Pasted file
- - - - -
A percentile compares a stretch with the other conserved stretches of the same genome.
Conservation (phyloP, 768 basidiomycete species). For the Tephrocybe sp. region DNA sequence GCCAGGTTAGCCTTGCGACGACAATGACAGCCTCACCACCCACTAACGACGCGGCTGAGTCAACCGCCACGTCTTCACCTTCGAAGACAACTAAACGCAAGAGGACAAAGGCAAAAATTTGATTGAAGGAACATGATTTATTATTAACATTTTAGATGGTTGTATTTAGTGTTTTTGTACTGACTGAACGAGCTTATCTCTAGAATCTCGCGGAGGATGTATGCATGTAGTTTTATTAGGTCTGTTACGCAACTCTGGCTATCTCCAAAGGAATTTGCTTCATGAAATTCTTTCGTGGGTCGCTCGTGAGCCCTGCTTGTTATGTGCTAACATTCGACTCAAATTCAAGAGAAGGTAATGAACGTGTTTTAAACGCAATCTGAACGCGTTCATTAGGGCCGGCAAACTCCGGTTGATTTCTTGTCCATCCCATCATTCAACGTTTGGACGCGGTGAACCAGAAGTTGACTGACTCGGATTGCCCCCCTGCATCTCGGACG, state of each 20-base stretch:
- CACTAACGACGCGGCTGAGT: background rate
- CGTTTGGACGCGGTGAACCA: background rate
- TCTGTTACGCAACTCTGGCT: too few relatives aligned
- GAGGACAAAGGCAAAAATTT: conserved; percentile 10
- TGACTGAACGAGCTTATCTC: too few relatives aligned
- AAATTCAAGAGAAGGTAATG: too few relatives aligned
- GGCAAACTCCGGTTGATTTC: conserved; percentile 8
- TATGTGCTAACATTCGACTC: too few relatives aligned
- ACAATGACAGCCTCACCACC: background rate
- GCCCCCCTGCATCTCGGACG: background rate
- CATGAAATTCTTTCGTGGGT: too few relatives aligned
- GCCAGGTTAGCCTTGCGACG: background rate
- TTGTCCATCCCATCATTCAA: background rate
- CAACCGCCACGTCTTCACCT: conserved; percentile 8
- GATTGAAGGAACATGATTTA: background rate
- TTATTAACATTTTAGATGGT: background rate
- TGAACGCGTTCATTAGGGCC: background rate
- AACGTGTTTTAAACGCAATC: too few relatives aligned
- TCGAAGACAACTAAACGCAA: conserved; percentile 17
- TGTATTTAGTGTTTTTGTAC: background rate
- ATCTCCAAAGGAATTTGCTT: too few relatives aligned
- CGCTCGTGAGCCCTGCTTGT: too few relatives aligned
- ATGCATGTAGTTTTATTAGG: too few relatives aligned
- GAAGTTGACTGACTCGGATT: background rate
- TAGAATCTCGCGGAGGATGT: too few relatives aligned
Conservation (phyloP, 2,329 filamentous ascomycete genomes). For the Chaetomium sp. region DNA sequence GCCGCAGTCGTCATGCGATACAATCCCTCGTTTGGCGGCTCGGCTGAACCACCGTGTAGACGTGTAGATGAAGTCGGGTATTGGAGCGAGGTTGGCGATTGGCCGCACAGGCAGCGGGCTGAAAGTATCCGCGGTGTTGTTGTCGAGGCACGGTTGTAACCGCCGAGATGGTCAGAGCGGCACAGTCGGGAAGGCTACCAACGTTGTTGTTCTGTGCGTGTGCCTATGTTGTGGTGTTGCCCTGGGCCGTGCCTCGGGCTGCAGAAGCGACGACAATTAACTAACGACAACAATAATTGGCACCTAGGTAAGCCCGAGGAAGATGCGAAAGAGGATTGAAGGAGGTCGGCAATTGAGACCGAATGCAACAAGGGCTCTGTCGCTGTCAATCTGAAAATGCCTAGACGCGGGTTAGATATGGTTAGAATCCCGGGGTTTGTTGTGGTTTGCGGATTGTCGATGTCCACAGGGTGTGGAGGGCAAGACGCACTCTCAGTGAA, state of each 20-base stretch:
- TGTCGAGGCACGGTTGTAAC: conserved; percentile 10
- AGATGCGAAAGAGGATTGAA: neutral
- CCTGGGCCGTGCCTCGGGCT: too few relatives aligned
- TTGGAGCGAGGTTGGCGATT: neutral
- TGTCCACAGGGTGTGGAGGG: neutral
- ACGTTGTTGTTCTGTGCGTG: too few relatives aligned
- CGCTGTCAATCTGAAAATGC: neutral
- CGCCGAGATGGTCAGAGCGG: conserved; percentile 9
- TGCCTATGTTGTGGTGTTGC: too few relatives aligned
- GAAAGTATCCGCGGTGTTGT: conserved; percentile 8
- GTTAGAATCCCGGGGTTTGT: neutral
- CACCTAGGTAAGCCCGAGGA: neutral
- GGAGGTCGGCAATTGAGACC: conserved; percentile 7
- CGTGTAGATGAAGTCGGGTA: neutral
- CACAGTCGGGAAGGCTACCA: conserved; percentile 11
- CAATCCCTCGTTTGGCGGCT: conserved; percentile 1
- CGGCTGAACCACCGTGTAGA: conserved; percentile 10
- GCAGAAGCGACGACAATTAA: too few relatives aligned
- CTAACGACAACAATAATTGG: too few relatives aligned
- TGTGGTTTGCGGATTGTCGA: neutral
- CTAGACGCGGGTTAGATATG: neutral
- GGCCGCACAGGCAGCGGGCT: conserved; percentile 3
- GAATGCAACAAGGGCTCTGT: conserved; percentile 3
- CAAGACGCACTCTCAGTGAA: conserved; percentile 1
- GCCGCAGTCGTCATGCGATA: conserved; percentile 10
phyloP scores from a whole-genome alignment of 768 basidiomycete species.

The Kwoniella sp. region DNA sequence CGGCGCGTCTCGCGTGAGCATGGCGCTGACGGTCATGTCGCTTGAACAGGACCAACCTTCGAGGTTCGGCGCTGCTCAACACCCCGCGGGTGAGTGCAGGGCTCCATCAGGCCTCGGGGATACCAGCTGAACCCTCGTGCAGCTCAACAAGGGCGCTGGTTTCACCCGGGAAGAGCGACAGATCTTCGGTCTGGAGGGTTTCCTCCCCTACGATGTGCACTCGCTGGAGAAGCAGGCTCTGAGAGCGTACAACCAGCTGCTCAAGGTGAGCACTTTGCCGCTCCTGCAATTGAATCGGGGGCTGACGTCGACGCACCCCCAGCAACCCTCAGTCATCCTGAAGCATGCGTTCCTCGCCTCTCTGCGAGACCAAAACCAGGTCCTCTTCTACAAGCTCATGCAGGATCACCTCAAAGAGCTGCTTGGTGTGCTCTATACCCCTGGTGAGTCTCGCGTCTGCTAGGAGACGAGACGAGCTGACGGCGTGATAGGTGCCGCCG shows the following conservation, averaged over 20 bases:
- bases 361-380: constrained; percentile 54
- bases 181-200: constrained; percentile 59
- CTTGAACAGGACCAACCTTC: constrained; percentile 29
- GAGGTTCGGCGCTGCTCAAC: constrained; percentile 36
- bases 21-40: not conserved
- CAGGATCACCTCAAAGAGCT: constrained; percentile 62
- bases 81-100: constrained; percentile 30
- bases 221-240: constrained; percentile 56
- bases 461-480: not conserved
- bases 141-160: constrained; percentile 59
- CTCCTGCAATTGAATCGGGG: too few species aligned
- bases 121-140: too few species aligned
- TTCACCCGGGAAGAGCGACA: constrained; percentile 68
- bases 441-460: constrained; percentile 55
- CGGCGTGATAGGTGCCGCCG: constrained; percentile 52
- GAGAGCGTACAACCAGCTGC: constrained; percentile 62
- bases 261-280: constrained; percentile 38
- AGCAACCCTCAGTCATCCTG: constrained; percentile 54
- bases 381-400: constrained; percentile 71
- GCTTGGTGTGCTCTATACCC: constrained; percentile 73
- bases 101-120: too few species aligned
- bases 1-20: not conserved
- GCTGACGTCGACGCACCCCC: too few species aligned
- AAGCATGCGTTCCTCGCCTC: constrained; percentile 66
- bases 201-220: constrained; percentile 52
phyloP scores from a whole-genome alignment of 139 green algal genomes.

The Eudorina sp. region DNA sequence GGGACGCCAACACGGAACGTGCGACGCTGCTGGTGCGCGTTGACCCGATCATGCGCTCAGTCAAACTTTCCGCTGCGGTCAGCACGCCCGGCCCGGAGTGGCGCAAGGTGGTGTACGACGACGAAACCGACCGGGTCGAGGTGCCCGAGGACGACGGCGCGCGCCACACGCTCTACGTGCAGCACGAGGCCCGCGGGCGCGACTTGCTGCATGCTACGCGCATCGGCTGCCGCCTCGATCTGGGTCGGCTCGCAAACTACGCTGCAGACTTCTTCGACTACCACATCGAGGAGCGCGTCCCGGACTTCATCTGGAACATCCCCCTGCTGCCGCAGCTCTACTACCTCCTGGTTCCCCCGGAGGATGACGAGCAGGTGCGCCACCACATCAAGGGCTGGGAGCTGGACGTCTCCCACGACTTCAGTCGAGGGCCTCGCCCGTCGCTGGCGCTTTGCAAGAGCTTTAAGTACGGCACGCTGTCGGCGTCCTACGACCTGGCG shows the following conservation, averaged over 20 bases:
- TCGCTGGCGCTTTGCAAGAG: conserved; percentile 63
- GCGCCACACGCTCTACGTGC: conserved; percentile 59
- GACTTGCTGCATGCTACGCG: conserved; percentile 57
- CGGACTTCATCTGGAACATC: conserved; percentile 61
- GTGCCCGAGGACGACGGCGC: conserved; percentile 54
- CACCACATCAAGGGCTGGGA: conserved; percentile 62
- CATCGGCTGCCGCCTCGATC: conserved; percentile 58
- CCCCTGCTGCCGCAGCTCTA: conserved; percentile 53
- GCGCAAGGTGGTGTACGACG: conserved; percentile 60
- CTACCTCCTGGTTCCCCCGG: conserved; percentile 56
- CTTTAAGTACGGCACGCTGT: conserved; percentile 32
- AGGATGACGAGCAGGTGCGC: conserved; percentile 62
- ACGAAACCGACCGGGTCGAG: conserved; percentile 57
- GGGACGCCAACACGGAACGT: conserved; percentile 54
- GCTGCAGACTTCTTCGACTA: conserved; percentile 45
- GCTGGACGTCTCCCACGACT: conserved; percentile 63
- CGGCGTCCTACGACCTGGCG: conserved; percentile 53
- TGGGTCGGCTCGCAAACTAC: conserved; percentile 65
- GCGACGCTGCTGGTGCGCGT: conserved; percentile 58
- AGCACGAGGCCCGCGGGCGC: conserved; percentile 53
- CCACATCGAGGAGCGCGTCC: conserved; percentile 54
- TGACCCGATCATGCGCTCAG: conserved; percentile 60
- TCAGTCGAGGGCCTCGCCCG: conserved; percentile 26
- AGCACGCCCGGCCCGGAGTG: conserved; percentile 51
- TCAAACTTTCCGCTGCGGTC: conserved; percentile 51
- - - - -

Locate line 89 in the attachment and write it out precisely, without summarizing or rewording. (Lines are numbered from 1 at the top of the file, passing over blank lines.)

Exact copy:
- CATCGGCTGCCGCCTCGATC: conserved; percentile 58